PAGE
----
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The uprisings in Syria and Egypt have shown how activists can mobilize and promote their cause over the Internet. Now, in response, some governments are now claiming the right to control Internet activity within their borders. It's an issue that will come up for debate next week at an international conference. NPR's Tom Gjelten reports.

TOM GJELTEN, BYLINE: First, it was Egypt. At the height of the protest against the Mubarak regime in 2011, authorities shut the Internet down. This week, it was Syria. Just as rebel forces there were making big gains, someone pulled the plug. The Internet in Syria went dark. Andrew McLaughlin, until last year a White House adviser on technology policy, expects we'll see more of this.

ANDREW MCLAUGHLIN: The pattern seems to be that governments that fear mass movements on the street or perhaps a military action have realized that they might want to be able to shut off all Internet and mobile phone communications in the country, and so have started building the infrastructure that enables them to do that.

GJELTEN: The key to shutting down the Internet? Building that infrastructure in such a way that the Internet service is provided by a government company subject to government orders, or have the service providers housed in facilities where the government could shut off the power. Technically, it's not hard.

It is controversial. The whole idea of the global Internet has always been that it's an ungoverned space, where people around the world can share information freely. But that principle will be challenged next week at the World Conference on International Telecommunications, being held in Dubai. Among the agenda items at the conference is the notion that governments should have the right to control the Internet.

Leslie Daigle is technology officer at the Internet Society, an international nonprofit devoted to keeping the Internet open.

LESLIE DAIGLE: There are proposals on the table from certain nations that are actively calling for the right to be able to shut down their Internet infrastructure in the case of threats to national security or whatever.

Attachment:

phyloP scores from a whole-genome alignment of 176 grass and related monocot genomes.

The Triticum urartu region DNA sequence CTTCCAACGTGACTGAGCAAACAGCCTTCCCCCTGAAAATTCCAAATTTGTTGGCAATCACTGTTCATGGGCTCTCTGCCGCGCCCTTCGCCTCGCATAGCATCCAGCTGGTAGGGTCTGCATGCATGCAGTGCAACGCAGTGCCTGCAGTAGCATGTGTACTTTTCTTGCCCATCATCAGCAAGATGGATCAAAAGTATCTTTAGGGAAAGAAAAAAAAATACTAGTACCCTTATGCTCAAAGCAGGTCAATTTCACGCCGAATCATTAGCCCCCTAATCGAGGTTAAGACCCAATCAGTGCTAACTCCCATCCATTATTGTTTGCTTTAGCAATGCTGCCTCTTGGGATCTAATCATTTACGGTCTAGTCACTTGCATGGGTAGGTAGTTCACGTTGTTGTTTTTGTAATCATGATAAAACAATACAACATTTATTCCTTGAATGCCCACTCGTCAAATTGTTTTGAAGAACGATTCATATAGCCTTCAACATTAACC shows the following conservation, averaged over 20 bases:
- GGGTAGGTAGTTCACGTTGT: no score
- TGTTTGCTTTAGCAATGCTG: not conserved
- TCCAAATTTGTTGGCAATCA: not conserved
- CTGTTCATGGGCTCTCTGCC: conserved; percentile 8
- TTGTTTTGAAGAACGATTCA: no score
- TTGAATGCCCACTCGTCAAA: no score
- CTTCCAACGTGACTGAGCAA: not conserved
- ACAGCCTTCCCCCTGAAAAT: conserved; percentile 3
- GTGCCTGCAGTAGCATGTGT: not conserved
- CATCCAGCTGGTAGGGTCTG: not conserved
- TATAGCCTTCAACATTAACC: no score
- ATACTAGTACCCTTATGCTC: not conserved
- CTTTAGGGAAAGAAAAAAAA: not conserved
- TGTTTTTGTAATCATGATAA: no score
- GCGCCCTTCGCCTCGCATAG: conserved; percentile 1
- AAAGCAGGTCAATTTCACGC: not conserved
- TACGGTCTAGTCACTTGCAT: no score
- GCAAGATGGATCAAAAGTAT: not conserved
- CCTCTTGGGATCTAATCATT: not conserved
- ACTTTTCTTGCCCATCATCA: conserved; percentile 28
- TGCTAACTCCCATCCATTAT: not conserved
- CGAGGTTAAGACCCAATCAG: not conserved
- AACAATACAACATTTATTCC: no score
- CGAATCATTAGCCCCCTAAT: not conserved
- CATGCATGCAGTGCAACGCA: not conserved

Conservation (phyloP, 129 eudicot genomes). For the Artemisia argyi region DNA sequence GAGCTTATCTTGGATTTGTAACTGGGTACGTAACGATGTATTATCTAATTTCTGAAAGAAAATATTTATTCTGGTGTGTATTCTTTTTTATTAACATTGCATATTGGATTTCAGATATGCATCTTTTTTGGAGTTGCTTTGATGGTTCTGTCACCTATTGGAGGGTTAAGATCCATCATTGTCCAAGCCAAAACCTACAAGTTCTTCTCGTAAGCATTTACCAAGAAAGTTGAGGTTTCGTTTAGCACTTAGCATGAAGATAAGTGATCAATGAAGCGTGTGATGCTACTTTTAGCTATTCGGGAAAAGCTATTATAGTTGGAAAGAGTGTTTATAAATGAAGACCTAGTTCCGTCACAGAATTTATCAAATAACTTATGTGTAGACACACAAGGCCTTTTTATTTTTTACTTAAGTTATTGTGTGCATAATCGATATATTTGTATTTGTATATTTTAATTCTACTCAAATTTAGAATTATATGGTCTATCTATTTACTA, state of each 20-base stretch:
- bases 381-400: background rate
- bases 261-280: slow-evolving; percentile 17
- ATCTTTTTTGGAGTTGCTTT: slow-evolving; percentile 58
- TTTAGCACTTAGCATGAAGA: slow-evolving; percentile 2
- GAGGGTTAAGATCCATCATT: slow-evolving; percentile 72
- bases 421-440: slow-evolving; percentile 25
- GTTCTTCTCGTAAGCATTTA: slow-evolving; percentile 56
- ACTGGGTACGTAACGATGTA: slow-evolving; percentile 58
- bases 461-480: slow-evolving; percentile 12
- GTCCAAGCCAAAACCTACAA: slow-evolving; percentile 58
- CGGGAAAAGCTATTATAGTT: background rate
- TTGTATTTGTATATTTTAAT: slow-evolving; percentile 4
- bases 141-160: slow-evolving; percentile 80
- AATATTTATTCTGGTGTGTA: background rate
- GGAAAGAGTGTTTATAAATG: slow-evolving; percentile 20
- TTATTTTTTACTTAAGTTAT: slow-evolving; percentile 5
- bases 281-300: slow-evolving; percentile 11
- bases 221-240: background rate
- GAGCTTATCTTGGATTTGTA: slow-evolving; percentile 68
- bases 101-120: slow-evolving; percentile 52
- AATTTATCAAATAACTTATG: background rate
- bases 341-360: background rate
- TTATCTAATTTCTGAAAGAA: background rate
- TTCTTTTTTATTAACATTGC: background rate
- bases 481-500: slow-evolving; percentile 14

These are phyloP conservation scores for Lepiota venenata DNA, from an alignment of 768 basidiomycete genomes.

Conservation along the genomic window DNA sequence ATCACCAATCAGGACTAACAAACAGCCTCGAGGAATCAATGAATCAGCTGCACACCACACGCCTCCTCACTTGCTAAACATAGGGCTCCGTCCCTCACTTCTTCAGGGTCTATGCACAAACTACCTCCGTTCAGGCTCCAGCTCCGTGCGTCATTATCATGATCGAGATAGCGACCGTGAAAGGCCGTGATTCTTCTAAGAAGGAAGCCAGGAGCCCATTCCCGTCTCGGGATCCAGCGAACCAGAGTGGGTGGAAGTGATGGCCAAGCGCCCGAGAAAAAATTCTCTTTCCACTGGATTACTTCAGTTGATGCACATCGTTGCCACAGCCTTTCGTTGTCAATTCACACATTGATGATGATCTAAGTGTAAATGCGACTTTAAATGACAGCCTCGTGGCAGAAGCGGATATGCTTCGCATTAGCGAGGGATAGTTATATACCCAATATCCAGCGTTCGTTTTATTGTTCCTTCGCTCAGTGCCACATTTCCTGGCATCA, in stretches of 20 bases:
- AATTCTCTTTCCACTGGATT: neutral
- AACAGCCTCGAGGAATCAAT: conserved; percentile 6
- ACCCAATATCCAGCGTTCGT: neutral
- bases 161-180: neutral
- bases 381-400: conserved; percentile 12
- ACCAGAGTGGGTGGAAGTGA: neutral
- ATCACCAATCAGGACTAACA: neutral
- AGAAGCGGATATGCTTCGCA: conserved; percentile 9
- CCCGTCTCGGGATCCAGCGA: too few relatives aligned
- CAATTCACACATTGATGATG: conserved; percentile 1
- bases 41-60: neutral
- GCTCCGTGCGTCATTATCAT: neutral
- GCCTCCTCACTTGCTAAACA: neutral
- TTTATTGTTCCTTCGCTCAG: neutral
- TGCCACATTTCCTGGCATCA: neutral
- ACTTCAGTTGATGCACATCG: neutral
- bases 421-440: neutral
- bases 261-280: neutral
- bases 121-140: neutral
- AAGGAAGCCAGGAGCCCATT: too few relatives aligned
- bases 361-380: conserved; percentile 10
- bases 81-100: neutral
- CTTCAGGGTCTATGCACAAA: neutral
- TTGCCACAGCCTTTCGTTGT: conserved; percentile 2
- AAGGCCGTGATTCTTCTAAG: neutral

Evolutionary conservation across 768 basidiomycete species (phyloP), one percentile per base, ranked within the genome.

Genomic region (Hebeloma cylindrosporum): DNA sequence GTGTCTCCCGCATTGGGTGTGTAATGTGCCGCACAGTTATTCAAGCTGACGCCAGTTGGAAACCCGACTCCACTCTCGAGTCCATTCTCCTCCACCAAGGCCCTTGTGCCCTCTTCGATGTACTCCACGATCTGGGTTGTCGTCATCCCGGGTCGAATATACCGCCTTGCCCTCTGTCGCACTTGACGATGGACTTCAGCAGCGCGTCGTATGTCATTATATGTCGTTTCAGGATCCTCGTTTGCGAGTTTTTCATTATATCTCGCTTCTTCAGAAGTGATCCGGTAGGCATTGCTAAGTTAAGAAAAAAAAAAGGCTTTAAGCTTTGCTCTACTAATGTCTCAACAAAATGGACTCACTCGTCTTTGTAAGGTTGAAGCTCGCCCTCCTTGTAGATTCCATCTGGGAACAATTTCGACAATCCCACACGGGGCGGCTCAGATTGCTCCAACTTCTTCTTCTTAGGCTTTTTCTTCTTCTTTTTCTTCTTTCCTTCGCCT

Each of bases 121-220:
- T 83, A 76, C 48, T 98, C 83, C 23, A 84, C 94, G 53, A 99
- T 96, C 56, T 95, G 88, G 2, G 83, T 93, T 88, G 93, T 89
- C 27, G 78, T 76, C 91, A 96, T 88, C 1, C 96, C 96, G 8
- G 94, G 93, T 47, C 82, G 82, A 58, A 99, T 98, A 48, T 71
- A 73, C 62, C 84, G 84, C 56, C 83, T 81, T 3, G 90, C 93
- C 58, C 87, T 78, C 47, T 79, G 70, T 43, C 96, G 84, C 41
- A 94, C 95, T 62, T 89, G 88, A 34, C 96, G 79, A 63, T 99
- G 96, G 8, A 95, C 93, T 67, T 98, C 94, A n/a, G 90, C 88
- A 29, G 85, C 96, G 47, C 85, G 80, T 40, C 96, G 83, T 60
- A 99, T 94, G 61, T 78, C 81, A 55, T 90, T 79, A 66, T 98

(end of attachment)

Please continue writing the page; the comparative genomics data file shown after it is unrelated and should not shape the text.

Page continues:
GJELTEN: Next week's meeting will be hosted by the International Telecommunications Union or ITU, a U.N. body that is pressing for a larger role in Internet governance. Andrew McLaughlin, the former White House adviser, says some authoritarian governments see the ITU as an ally.

MCLAUGHLIN: Here we see the Russian government, for example, asking the ITU to adopt new treaty language that would essentially bless its efforts to control the Internet for highly vague reasons like decency and territorial integrity.

GJELTEN: Or security, like in Syria. Leslie Daigle of the Internet Society says what is at stake here is the principle of a global Internet, as opposed to separate national Internets that governments can control.

DAIGLE: We certainly fully respect the right of nations to protect their citizens, but at the same time, I think that we wouldn't see the full potential of the Internet if we drive towards imposing national boundaries on the Internet.

GJELTEN: The last international telecommunications conference like this was held in 1988, well before the modern Internet age. Tom Gjelten, NPR News, Washington.

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